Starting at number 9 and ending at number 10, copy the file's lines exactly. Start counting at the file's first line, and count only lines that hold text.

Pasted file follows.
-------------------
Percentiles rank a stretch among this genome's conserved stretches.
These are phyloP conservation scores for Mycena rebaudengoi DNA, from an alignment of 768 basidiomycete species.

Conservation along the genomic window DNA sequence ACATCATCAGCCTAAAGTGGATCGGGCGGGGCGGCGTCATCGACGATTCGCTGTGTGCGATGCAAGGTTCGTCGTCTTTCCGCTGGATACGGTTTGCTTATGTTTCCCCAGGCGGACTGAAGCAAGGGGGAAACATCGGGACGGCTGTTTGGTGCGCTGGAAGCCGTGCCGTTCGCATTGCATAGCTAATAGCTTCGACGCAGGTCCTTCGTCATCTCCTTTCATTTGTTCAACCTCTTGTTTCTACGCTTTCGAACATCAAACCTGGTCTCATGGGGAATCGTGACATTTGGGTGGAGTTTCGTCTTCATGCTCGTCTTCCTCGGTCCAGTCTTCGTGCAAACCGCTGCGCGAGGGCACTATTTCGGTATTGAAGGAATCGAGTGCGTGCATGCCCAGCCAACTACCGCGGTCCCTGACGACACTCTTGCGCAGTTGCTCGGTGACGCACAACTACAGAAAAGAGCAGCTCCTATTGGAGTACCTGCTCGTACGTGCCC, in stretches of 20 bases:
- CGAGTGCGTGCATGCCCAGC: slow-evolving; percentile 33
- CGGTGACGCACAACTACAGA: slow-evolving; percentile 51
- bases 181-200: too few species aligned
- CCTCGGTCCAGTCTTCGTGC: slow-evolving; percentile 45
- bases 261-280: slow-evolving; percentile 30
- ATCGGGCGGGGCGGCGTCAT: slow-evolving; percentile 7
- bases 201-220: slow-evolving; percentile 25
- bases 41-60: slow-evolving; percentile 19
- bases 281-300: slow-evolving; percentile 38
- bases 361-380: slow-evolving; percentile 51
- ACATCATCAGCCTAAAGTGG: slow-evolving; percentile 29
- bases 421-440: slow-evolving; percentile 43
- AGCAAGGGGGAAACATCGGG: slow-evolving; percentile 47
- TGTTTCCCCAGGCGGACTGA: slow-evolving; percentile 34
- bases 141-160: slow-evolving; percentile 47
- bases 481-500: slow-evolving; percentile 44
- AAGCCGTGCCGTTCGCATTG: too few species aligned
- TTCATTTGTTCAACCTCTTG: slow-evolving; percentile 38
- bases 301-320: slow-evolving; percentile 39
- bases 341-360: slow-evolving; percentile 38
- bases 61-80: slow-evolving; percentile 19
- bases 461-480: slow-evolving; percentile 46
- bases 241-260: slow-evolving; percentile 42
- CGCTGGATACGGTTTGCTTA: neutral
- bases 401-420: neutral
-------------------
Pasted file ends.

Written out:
- ATCGGGCGGGGCGGCGTCAT: slow-evolving; percentile 7
- bases 201-220: slow-evolving; percentile 25